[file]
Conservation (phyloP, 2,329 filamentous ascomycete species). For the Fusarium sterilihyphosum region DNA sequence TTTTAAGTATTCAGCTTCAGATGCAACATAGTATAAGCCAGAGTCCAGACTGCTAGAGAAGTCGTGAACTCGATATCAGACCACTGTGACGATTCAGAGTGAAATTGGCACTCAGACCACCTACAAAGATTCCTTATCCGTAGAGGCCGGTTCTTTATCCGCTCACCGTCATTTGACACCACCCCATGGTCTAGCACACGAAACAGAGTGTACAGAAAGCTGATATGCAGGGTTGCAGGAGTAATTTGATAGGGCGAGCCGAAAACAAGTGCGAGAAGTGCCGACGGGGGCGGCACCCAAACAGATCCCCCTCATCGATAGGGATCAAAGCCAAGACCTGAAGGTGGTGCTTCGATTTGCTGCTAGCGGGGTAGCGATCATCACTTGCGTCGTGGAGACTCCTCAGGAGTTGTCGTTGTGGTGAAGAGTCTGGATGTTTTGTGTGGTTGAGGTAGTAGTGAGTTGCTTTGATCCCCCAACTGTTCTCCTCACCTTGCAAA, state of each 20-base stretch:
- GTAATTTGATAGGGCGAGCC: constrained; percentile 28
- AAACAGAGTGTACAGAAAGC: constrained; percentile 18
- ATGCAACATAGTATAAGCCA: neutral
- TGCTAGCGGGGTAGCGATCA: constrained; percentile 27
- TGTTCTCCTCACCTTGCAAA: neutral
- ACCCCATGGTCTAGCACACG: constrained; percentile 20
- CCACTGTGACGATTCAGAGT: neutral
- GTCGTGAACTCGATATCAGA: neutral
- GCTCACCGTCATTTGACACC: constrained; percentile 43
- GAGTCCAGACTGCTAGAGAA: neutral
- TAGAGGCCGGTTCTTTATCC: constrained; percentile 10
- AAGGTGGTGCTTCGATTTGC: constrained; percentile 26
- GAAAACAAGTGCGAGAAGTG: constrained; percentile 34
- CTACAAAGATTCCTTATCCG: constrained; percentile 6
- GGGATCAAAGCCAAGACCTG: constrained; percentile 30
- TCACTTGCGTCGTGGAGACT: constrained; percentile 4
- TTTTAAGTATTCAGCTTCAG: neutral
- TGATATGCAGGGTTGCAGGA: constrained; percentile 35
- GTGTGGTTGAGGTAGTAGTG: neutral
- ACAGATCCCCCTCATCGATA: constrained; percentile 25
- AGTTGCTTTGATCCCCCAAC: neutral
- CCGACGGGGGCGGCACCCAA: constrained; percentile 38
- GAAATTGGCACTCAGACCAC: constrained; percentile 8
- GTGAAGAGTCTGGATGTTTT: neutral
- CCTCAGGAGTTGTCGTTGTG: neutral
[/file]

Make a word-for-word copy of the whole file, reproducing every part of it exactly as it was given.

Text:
Conservation (phyloP, 2,329 filamentous ascomycete species). For the Fusarium sterilihyphosum region DNA sequence TTTTAAGTATTCAGCTTCAGATGCAACATAGTATAAGCCAGAGTCCAGACTGCTAGAGAAGTCGTGAACTCGATATCAGACCACTGTGACGATTCAGAGTGAAATTGGCACTCAGACCACCTACAAAGATTCCTTATCCGTAGAGGCCGGTTCTTTATCCGCTCACCGTCATTTGACACCACCCCATGGTCTAGCACACGAAACAGAGTGTACAGAAAGCTGATATGCAGGGTTGCAGGAGTAATTTGATAGGGCGAGCCGAAAACAAGTGCGAGAAGTGCCGACGGGGGCGGCACCCAAACAGATCCCCCTCATCGATAGGGATCAAAGCCAAGACCTGAAGGTGGTGCTTCGATTTGCTGCTAGCGGGGTAGCGATCATCACTTGCGTCGTGGAGACTCCTCAGGAGTTGTCGTTGTGGTGAAGAGTCTGGATGTTTTGTGTGGTTGAGGTAGTAGTGAGTTGCTTTGATCCCCCAACTGTTCTCCTCACCTTGCAAA, state of each 20-base stretch:
- GTAATTTGATAGGGCGAGCC: constrained; percentile 28
- AAACAGAGTGTACAGAAAGC: constrained; percentile 18
- ATGCAACATAGTATAAGCCA: neutral
- TGCTAGCGGGGTAGCGATCA: constrained; percentile 27
- TGTTCTCCTCACCTTGCAAA: neutral
- ACCCCATGGTCTAGCACACG: constrained; percentile 20
- CCACTGTGACGATTCAGAGT: neutral
- GTCGTGAACTCGATATCAGA: neutral
- GCTCACCGTCATTTGACACC: constrained; percentile 43
- GAGTCCAGACTGCTAGAGAA: neutral
- TAGAGGCCGGTTCTTTATCC: constrained; percentile 10
- AAGGTGGTGCTTCGATTTGC: constrained; percentile 26
- GAAAACAAGTGCGAGAAGTG: constrained; percentile 34
- CTACAAAGATTCCTTATCCG: constrained; percentile 6
- GGGATCAAAGCCAAGACCTG: constrained; percentile 30
- TCACTTGCGTCGTGGAGACT: constrained; percentile 4
- TTTTAAGTATTCAGCTTCAG: neutral
- TGATATGCAGGGTTGCAGGA: constrained; percentile 35
- GTGTGGTTGAGGTAGTAGTG: neutral
- ACAGATCCCCCTCATCGATA: constrained; percentile 25
- AGTTGCTTTGATCCCCCAAC: neutral
- CCGACGGGGGCGGCACCCAA: constrained; percentile 38
- GAAATTGGCACTCAGACCAC: constrained; percentile 8
- GTGAAGAGTCTGGATGTTTT: neutral
- CCTCAGGAGTTGTCGTTGTG: neutral